Center for Study of Public Choice

Gordon Tullock

February 13, 1922 - November 3, 2014


We are deeply saddened this day to report that Gordon Tullock, who co-founded the Public Choice Society, has passed away at the age of 92. Gordon was an intellectual force who made seminal contributions in the economic analysis of several fields, including law, politics & voting, biology, and the philosophy of science. He will be missed by all who knew him.

-- Roberta Q. Herzberg, Public Choice Society President (2014-2016)

Gordon Tullock was the cofounder, along with James Buchanan, of public choice theory and the co-author of Calculus of Consent. Professor Tullock received a J.D. from the University of Chicago in 1947. He received an Honorary Doctorate of Laws from the University of Chicago in 1992. Following periods of employment as an attorney at law and in the US Department of State, Professor Tullock taught at the University of South Carolina, the University of Virginia, Rice University, Virginia Polytechnic Institute and State University, George Mason University and the University of Arizona.

In 1966, Professor Tullock became the Founding Editor of the Journal of Non-Market Decision Making (later renamed Public Choice). He remained Senior Editor of Public Choice until May 1990. In 1968 (together with Charles Goetz) he established the Center for Studies in Public Choice (renamed the Center for Study of Public Choice in 1969 when James Buchanan joined Virginia Tech and became Director of the Center).

Professor Tullock is author of twenty-three books and several hundred articles in economics, public choice, law and economics, bio-economics and foreign affairs. He is best known for such works as The Calculus of Consent (with James M. Buchanan), The Logic of the Law, The Politics of Bureaucracy, The Social Dilemma, Autocracy, The Economics of Non-Human Societies, Rent Seeking and On Voting. Professor Tullock's 1967 article entitled: 'The Welfare Costs of Tariffs, Monopolies and Theft' is a widely cited classic that has generated a major ongoing research program in the political economy of rent seeking. Professor Tullock has served as president of the Public Choice Society, the European Public Choice Society, the Southern Economic Association and the Western Economic Association. In 1998, Professor Tullock was honored as Distinguished Fellow of the American Economic Association.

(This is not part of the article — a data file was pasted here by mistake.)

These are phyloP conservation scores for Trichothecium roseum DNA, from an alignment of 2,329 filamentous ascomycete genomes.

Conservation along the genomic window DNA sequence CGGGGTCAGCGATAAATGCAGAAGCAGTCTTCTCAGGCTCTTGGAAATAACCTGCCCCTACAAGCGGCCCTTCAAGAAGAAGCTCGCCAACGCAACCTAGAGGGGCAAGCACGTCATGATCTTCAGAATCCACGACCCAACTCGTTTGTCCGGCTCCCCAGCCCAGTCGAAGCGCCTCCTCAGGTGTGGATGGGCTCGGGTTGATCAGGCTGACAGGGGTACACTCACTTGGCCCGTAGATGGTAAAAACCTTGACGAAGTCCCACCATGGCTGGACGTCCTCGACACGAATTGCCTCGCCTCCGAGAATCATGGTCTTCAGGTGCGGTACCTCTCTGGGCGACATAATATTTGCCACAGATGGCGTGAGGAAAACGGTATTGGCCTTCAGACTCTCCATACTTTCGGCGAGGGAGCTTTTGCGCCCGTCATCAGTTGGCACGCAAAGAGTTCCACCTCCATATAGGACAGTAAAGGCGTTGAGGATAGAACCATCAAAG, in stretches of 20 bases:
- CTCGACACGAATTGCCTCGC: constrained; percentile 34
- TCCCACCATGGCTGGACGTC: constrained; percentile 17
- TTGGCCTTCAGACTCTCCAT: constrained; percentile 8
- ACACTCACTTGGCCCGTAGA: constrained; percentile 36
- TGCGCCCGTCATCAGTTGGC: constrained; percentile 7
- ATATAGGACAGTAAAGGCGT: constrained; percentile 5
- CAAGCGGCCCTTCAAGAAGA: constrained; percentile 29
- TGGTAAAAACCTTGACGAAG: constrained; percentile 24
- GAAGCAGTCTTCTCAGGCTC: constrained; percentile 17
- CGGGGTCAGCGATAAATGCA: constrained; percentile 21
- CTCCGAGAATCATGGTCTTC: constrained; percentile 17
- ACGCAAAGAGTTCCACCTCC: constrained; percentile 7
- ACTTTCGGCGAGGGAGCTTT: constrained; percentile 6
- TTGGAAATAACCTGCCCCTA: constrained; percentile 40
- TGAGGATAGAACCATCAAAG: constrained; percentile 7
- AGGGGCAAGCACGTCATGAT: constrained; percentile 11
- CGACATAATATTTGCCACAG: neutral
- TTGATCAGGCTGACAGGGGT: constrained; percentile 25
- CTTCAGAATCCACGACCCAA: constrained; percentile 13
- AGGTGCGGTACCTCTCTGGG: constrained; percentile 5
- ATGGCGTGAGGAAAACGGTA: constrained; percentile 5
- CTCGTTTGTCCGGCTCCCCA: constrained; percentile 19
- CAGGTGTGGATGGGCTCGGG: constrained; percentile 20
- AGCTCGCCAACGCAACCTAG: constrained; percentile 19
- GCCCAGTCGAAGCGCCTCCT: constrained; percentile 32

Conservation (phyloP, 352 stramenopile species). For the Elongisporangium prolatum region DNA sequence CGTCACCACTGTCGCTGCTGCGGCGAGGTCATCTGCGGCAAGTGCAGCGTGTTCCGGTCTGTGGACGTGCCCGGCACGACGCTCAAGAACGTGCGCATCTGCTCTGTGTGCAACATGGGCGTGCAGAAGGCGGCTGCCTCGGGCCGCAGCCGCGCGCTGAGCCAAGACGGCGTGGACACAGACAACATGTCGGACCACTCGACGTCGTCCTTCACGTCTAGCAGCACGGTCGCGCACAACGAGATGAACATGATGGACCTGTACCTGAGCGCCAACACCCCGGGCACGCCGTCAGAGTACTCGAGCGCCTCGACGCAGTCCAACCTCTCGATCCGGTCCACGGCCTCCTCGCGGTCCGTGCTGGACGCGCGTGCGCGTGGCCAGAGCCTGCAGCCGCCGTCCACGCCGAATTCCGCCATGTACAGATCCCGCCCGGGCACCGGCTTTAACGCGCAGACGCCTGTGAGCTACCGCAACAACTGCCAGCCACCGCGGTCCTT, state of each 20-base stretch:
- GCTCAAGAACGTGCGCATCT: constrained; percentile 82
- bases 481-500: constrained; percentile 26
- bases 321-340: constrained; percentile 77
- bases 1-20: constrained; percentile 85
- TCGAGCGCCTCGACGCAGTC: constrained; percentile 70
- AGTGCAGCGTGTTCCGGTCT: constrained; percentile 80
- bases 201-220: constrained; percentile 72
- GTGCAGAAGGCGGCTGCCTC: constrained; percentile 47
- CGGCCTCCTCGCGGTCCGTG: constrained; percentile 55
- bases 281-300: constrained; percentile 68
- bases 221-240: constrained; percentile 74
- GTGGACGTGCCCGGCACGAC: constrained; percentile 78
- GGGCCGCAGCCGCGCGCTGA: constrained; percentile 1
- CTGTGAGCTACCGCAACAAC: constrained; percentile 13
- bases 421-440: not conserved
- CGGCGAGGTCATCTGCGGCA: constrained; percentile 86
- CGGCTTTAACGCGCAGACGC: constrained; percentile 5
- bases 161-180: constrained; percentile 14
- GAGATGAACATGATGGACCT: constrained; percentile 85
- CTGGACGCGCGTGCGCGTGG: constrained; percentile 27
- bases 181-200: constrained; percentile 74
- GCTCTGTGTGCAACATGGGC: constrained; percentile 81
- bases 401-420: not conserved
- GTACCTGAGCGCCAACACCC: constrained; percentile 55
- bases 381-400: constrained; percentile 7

On November 21, 2008, the Center joined the George Mason Law School in honoring the distinguished career of Gordon Tullock with a retirement celebration at the campus in Arlington. The event was attended by Center faculty, staff and students, GMU president Alan Merten, and the Dean of the College of Humanities and Social Sciences Jack Censer.



With his retirement, Gordon became a Professor Emeritus of Law and retired to Arizona. He died at the age of 92.


Reaction to the death of Gordon Tullock:

The Washington Post

Marginal Revolution


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